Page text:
Too often you’ll find that business owners have a distorted view of what constitutes and reinforces employee loyalty. Employees are to be ‘driven’ to results, under a culture of fear where a slight misstep will get your employment terminated, with all the negative effects that brings. This, in their minds, is the only thing that separates a hard-working employee from a chancer looking to earn a month’s wage before leaving or getting fired.
While it isn’t a revolutionary idea, employee engagement has taken a long time to enter corporate lexicon and be put into actual use. Even then, it varies in practice: many companies still cling to a system that doesn’t value an employee’s right to be paid more, be promoted, work less during free time and simply uses employee engagement as an excuse to harass employees that aren’t willing or able to work as hard as their workmates. Similarly, engagement statistics and methodology can be misleading.
At the heart of the issue is the ethical debate between an employee’s work/life divide. Is employee engagement for the benefit of the corporation or the employee? Arguments can be made for either side, but the debate is mostly focused on whether it is ethically right to compel your employees to sacrifice free time, possibly overworking them for the sole benefit of their superiors and company shareholders.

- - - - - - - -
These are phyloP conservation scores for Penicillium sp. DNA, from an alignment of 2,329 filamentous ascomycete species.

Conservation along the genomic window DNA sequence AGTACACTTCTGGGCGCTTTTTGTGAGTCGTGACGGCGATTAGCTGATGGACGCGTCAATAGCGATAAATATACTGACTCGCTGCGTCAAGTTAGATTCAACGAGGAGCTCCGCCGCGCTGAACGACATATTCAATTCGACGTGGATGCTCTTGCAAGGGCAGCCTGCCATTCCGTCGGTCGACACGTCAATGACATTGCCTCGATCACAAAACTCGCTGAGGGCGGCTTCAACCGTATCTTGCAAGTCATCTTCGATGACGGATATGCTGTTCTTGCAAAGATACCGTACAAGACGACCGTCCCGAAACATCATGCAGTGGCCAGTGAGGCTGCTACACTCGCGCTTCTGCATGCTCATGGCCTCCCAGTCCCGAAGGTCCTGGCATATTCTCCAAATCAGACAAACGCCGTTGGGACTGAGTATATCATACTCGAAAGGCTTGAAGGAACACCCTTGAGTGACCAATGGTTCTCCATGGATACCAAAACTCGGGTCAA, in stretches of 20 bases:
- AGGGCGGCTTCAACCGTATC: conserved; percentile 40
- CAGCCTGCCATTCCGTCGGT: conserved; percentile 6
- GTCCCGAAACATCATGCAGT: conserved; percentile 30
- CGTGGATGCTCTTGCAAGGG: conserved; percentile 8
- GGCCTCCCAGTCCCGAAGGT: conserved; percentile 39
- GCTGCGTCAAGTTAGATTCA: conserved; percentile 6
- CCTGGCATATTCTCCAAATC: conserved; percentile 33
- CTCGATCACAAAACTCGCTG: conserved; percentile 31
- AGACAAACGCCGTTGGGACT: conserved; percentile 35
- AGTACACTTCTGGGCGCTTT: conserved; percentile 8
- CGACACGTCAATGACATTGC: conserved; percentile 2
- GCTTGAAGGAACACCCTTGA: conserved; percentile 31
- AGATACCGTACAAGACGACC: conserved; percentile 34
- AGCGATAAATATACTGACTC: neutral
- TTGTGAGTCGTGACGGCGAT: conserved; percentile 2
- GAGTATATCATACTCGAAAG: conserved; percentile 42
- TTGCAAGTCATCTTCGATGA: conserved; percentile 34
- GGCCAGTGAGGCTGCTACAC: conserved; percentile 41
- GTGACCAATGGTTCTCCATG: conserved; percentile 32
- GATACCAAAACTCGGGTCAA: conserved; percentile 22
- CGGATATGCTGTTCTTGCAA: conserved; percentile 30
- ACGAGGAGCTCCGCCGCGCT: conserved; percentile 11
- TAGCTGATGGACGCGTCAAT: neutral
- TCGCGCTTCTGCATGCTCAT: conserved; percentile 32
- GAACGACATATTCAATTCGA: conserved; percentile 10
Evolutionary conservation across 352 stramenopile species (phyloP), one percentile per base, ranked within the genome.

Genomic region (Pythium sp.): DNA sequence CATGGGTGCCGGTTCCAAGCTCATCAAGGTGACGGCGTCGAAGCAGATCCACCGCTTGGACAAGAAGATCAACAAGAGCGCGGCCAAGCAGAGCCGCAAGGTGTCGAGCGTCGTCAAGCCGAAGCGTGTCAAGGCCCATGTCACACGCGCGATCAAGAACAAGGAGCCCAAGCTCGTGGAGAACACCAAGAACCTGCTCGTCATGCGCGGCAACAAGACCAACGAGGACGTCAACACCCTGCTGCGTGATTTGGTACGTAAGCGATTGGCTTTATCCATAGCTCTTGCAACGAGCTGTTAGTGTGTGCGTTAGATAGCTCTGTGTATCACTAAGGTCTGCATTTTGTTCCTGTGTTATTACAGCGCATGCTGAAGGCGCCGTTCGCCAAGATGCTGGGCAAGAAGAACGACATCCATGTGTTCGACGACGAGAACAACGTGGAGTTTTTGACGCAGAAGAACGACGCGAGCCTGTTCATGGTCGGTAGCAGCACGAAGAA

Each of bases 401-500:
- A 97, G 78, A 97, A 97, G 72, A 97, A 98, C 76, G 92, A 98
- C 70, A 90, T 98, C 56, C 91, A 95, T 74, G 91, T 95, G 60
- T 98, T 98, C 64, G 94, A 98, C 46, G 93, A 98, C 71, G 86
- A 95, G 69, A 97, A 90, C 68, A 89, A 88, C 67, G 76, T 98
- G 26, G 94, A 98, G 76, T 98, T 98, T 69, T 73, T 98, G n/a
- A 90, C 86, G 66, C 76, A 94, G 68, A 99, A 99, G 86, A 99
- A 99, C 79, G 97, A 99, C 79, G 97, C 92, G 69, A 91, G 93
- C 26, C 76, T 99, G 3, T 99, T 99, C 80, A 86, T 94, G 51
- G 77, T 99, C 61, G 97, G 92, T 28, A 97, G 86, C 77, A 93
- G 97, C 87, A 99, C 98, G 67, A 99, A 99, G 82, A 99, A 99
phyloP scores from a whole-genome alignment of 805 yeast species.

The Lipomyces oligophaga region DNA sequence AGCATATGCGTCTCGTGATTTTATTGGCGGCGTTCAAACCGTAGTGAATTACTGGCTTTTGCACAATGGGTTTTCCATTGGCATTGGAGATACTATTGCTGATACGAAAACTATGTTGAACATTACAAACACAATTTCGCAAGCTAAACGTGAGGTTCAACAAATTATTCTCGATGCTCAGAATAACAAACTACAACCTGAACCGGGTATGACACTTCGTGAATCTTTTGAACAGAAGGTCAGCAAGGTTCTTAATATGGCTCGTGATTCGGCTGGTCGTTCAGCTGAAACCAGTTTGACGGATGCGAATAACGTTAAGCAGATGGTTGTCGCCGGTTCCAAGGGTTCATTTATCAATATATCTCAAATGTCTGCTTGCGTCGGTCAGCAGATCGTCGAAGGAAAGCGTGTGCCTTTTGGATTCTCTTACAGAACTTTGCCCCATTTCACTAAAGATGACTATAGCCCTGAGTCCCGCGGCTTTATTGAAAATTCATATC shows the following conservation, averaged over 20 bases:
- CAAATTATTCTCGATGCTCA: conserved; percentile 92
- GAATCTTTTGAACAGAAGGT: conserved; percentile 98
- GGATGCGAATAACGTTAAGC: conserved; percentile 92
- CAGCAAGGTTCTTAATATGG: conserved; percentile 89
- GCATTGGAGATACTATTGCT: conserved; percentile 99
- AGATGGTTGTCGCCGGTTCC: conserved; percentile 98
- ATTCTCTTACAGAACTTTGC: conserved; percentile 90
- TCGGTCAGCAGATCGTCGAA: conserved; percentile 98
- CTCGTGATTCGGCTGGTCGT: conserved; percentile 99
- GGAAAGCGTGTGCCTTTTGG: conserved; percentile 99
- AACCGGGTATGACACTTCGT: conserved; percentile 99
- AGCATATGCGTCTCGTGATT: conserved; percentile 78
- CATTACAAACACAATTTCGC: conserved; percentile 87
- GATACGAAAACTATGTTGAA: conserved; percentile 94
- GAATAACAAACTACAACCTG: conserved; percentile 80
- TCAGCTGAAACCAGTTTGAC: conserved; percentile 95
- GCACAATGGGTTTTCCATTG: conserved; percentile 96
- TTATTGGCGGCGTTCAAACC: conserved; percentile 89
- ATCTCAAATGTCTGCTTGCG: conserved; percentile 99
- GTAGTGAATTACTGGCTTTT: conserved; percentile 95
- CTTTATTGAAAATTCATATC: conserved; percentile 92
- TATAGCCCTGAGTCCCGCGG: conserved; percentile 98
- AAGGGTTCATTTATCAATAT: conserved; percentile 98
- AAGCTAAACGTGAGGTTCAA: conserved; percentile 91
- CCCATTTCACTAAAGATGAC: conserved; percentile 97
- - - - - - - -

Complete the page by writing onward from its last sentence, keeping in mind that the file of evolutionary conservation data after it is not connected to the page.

So, the unscrupulous businessman’s definition of EE is basically ‘work harder’. But this isn’t how it’s supposed to be used. Employee engagement is about getting your employees to feel like their work has meaning and is appreciated as more than just a facet of everyday business. Happiness is only one part of employee engagement, as the moods of employees can affect how well they feel about the job, completely outside of the company’s control. Give them work that engages them, work that they’re good at.
Other valuable employee engagement techniques include further training beyond their current job role, replace obsolescent equipment and software to make life easier, provide easy channels for feedback and act on them, take time out to congratulate them on hard or particularly well done work. Financial and material incentives can also spur on employees, but works best as a short-term measure.
We live in a world where old corporate culture is constantly being challenged and replaced with more helpful and less antagonistic systems. No longer are employees supposed to be chewed out by their boss like newly enlisted men being insulted by a cranky drill sergeant. It is positive reinforcement, meaningful work, accountability on both sides and a constant feeling that the business is doing the world good, that allows for good and loyal employees. At the Change Consultancy, we’re excited about taking new technology, methods and workplace philosophy to reinvigorate companies and get them running at maximum efficiency in an age where change is fast and confusing.